Polluted groundwater spreads to ex-Superfund site

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DENISON, Texas (KXII) Last year, the land that remained of W.J. Smith Wood Preserving Company off Morton Street was put up for auction, with a starting bid of $300,000.

“There were some potential buyers that came forward but they were unable to strike a deal,” City Manager Judson Rex said.

WJS was a company that treated railroad ties and wood, like utility poles and fence posts, with creosote from 1909 to 1991, leaving a site full of hazardous chemicals behind.

After being declared a Superfund site by the federal government, Katy Industries spent more than $10 million to clean it up.

The Environmental Protection Agency determined the property was “Ready for Reuse” back in December 2016; 71 acres available for residential, the rest would have to be commercial.

Little did they know a new problem was creeping in.

“I guess every place has to have a place to start,” Denison resident Dathan Wiley told News12. “Especially with the ignorance of the time where they might not have known the everlasting effects of that.”

The Environmental Protection Agency found out polluted groundwater from the MKT Tie Plant Lagoons site, west of WJS across Lum Lane, is moving southeast onto WJS property and the city baseball and soccer fields.

Environmental officials are worried about what the toxic plume would mean for future development, saying vapors could intrude into any structures built on the properties.

Rex said the groundwater problem on the MKT property has been around for decades.

“They have a mitigation and monitoring plans in place including some monitoring wells to check the groundwater,” Rex said.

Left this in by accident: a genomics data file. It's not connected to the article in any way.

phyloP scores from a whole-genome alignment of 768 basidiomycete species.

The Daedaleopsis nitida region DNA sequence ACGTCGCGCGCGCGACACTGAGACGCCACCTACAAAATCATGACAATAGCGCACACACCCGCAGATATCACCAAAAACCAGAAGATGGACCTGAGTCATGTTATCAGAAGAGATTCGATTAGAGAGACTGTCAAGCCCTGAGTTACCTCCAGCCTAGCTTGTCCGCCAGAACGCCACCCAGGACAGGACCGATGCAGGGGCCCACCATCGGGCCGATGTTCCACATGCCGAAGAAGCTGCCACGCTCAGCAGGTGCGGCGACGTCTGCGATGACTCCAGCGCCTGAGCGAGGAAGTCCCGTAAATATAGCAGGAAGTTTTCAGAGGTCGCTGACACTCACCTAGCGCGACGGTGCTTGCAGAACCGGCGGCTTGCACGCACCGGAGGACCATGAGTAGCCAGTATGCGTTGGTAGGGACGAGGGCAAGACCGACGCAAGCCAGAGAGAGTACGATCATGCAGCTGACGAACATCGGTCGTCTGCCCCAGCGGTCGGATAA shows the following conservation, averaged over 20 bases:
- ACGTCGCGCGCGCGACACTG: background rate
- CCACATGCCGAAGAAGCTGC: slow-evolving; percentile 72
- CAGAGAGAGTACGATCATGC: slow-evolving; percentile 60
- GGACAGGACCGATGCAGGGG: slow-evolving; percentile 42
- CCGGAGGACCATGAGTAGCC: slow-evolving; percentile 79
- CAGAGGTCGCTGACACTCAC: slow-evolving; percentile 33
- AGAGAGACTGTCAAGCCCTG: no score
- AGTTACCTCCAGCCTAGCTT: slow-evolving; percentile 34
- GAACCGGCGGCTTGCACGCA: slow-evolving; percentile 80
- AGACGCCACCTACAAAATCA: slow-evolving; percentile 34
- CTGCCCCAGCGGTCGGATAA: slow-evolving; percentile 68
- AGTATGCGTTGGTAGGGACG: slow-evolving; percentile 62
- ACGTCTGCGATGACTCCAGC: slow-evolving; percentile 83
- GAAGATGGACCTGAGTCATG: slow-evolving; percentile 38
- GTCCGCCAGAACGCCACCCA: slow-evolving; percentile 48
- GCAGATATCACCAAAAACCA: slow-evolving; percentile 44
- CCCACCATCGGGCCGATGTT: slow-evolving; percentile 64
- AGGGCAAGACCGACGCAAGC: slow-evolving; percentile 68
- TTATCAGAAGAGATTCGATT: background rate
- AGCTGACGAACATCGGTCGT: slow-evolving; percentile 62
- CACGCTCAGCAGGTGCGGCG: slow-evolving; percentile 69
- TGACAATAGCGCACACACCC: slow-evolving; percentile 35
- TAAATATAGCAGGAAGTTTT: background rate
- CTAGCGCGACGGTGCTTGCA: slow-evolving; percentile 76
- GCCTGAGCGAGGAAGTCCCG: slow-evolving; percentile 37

Sherri Cole lives across the street from the next monitoring well in the plume’s path.

She said she had no idea the contaminated water was headed her way.

“Get the water tested. If it’s contaminated they need to take care of it,” Cole said.

But right now, there’s no plan to get rid of it.

Union Pacific Railroad owns the MKT Tie Plant Lagoons Site. They told us they acquired the historic site as part of a merger many years ago.
They released this statement to us on Friday:

We are aware of the contamination concerns at the site and are actively engaged with TCEQ and the city of Denison to monitor the situation.
Through coordination with TCEQ we have established monitoring wells on the site and at locations off-site to routinely collect water samples and stay informed regarding any potential migration of the underground plume.
At this time, there are no concerns regarding risk of contamination to drinking water in the area. We are working with the city to develop plans to prevent future concerns as well.
Union Pacific prides itself on being a responsible member of the community and environmentally conscientious. As such, we will continue to be actively engaged at this site.

Rex said the issue absolutely does not affect the city’s drinking water, who gets its water from Lake Randell and Lake Texoma.